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What are the key changes to the DP Physics Subject Guide
  • Key changes

    The syllabus content moves from 12 topics (eight of which were required at Standard Level) to 24 compulsory topics, 19 of which are required in full or in part at Standard Level. These 24 topics are grouped under five Themes: l Space, time and motion l The particulate nature of matter l Wave behaviour l Fields l Nuclear and quantum physics Reassuringly, you won’t have to make significant changes to how you plan and teach because the important physics ideas like motion and waves are still addressed. However, students will now need to really understand these Concepts, rather than simply picking an equation and plugging in the numbers
  • Removal of Options

    The removal of the HL Options is the main contributor to a reduction in the content of the course. However, you will note that some topics from each of the former Options are now included in the main syllabus. Students no longer pick HL options. All HL students cover the same content. This is to ensure consistency in the content covered.
  • Nature of Science

    The Nature of Science (NOS) continues to be an important thread that runs through the course. Some references are made to NOS in the syllabus, but mostly, you are encouraged to provide your own examples, including drawing on topical developments.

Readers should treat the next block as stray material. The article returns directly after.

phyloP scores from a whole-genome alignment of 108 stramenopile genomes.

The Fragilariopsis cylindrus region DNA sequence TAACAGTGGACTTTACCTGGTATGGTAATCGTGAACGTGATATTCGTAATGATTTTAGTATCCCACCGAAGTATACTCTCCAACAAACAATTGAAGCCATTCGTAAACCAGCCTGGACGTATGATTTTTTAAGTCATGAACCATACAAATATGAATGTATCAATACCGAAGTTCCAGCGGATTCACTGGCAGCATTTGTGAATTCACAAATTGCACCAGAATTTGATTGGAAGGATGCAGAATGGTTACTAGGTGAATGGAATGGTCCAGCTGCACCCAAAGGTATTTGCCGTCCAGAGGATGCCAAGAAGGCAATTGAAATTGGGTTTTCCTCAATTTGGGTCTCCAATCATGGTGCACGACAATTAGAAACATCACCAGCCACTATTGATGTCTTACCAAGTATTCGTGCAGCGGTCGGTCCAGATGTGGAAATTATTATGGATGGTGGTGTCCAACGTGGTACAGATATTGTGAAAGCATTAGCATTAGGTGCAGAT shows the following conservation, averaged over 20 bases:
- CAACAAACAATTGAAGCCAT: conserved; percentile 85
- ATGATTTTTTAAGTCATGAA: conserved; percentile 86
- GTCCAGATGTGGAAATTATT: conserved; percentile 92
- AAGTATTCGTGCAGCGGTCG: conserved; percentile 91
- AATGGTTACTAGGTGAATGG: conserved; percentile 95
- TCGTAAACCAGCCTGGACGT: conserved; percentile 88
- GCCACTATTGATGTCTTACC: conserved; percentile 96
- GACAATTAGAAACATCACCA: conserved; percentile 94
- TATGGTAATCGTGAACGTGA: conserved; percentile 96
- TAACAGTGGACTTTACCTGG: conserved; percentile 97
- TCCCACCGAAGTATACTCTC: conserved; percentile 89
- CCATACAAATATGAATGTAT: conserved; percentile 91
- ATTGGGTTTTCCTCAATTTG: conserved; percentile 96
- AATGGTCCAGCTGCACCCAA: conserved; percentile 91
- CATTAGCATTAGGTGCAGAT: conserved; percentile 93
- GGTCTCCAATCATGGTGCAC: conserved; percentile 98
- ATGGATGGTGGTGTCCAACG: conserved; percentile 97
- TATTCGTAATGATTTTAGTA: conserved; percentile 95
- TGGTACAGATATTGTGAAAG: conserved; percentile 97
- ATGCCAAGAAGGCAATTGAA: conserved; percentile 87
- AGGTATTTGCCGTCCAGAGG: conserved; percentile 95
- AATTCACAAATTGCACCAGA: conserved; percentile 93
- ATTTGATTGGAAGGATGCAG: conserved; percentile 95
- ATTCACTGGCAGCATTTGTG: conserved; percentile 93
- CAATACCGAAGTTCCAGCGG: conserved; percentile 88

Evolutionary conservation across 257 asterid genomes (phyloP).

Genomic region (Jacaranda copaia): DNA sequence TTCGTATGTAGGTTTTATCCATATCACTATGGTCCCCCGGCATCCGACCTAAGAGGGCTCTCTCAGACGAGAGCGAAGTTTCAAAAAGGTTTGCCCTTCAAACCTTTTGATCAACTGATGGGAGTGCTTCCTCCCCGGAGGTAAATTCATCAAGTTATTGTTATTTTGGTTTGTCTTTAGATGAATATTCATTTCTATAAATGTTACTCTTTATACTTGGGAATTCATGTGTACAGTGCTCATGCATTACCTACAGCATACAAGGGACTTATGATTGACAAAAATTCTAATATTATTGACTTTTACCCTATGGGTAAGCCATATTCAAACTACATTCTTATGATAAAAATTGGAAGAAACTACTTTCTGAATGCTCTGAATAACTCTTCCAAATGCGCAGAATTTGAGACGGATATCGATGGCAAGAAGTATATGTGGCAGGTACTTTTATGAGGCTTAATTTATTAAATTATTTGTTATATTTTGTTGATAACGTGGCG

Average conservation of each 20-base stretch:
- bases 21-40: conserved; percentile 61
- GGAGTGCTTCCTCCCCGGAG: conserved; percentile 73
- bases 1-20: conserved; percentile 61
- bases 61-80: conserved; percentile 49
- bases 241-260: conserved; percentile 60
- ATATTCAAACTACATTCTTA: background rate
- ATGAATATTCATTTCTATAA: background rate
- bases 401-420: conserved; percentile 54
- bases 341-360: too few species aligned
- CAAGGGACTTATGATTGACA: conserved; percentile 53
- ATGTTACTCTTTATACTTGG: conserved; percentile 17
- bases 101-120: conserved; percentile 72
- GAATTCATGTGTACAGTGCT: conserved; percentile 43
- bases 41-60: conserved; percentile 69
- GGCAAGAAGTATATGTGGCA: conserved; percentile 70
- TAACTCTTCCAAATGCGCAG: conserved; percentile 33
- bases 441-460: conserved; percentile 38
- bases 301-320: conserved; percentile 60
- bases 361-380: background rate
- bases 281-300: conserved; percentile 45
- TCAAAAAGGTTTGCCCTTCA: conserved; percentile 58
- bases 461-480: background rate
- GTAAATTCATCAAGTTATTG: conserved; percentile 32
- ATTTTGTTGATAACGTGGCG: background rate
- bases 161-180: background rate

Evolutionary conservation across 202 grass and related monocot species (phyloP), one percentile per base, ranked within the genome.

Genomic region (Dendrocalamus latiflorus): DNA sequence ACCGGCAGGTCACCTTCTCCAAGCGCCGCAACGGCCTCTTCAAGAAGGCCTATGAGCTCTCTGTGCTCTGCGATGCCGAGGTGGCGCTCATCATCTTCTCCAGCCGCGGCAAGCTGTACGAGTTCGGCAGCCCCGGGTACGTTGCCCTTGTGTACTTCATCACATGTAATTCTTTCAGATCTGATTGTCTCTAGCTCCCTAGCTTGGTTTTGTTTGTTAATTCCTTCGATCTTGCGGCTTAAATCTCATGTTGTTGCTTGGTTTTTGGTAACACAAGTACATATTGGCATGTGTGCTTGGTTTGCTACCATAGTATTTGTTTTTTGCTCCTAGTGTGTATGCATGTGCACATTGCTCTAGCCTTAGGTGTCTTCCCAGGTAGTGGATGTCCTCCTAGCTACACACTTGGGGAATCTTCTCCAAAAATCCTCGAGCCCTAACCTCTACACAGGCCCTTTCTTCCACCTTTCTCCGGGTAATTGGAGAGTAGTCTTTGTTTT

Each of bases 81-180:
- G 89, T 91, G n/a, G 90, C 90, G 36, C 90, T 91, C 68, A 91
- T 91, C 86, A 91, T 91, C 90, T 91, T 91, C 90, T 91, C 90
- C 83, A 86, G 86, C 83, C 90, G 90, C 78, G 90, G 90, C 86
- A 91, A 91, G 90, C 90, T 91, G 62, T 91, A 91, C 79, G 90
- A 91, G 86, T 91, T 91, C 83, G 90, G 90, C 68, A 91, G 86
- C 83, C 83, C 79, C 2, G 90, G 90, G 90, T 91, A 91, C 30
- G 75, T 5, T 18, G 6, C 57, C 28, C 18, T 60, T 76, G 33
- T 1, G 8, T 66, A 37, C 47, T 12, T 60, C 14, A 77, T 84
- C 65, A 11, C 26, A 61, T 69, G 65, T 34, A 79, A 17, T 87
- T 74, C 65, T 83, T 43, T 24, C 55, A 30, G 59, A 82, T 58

• Guiding Questions

    Guiding Questions are a new feature of the syllabus, given at the start of each sub-topic. These questions are purposefully open-ended, lending themselves to increasingly detailed consideration as understanding of the topic deepens. Guiding Questions may serve as openers for a topic, teasing out students’ prior knowledge, and perhaps helping to suggest a sequence of what will be covered. They could also be used as a tool for assessment, looking for increasing depth and breadth at different stages in the learning.
  • Linking Questions

    Linking Questions are another important feature of the new course. They are given in many of the syllabus Understandings, where they show a link to a different but related sub-topic. The goal of Linking Questions is to help create enhanced understanding and a network of knowledge. The content of Linking Questions is often addressed elsewhere in the text as it sometimes encourages a ‘revisiting’ of material and sometimes a preview of upcoming material. Linking Questions are unlikely to be used as questions in examinations per se, but the related concepts are considered an essential part of the course
  • Skills in the Study of Physics

    The Subject Guide includes a section titled Skills in the Study of Physics. This is not intended as a topic to be taught in isolation, but is more of a checklist of skills that students must acquire during the course. It replaces the Prescribed Practicals (or Mandatory Labs) from the 2016 curriculum. The Measurements and Uncertainties topic has been taken out of the main learning points, instead three categories are listed: l Experimental techniques l Technology l and Mathematics